Blood Home > Argatroban Warnings and Precautions

If you are going to receive argatroban, make sure your healthcare provider knows about your medical history and whether you have any type of bleeding disorder or allergies. This medicine can cause potentially life-threatening bleeding problems and should be used with caution in people who have liver disease. Other safety precautions for argatroban involve warnings for women who are pregnant or breastfeeding.

What Should I Tell My Healthcare Provider?

You should talk with your healthcare provider prior to receiving argatroban if you have:
  • A bleeding disorder (not a clotting disorder)
  • Intestinal or stomach ulcers or bleeding
  • Bleeding in the brain
  • An aneurism
  • Liver disease, such as hepatitis, liver failure, or cirrhosis
  • Any allergies, including to foods, dyes, or preservatives.
Also, let your healthcare provider know if you are:
  • Breastfeeding
  • Pregnant or thinking of becoming pregnant.
You should also tell your healthcare provider about all other medications you are taking, including prescription and nonprescription medicines, vitamins, and herbal supplements.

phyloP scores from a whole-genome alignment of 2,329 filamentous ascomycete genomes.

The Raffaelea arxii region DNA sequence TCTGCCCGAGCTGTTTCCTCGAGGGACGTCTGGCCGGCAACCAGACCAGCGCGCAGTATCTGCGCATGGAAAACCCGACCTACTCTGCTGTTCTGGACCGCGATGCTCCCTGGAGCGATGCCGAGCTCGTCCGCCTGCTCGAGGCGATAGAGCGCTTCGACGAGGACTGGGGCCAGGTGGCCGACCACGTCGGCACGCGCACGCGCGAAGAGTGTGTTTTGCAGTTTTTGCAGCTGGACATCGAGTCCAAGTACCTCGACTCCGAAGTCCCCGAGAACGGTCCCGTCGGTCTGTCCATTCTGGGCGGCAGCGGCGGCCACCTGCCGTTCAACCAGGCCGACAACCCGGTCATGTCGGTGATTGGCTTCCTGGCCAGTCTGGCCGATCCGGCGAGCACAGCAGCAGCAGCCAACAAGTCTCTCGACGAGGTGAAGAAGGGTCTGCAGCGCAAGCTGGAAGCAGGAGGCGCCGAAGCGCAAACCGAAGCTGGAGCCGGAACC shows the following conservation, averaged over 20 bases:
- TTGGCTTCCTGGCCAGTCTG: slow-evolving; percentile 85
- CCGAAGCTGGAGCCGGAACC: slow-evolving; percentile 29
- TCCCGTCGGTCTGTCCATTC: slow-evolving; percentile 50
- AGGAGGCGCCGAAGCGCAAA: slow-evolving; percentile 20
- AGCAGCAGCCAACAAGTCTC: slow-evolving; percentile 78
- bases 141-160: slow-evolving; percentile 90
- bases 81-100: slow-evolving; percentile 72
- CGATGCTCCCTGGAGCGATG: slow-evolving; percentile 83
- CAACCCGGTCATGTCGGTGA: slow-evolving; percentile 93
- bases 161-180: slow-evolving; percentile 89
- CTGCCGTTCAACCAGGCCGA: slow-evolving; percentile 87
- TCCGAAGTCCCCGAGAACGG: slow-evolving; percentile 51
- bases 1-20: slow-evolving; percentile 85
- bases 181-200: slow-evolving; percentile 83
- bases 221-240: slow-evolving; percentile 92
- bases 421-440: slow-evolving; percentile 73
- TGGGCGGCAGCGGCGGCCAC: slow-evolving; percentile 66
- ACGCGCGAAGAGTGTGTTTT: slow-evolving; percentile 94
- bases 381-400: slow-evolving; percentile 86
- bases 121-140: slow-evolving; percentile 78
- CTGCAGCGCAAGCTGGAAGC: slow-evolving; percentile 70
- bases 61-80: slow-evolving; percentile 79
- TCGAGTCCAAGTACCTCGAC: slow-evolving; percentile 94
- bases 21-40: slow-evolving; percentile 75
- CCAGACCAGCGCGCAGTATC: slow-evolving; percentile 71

Specific Precautions and Warnings With Argatroban

Some warnings and precautions to be aware of prior to receiving this medication include the following:
  • As with all "blood thinners," most of the serious side effects of argatroban are related to bleeding, especially internal bleeding that can be fatal. Let your healthcare provider know if you develop any signs of bleeding, such as:
    • Easy bruising
    • Cuts or scrapes that are slow to stop bleeding
    • Black, tarry stools; bright red blood in the stool; or vomiting of blood (signs of gastrointestinal bleeding)
    • Signs of a bleeding in the brain, such as vision or speech changes, weakness or numbness in an arm or leg, or a severe headache.
  • Argatroban must be used cautiously in people with liver disease. More frequent monitoring and dosage adjustments are usually necessary. If your liver is not functioning properly, high levels of the drug could accumulate, increasing the risk of dangerous bleeding.
In addition, people with liver disease are naturally at a higher risk for bleeding, even without anticoagulant medications. Also, after stopping argatroban, it will take longer for the drug to stop working in people with liver disease.
  • It is not known if argatroban passes through breast milk. Therefore, if you are breastfeeding or plan to start, discuss this with your healthcare provider prior to receiving the drug (see Argatroban and Breastfeeding).
  • Argatroban is a pregnancy Category B medication. This means that it is probably safe for use during pregnancy, although the full risks are currently unknown (see Argatroban and Pregnancy).
Written by/reviewed by:
Last reviewed by: Kristi Monson, PharmD;
Last updated/reviewed:
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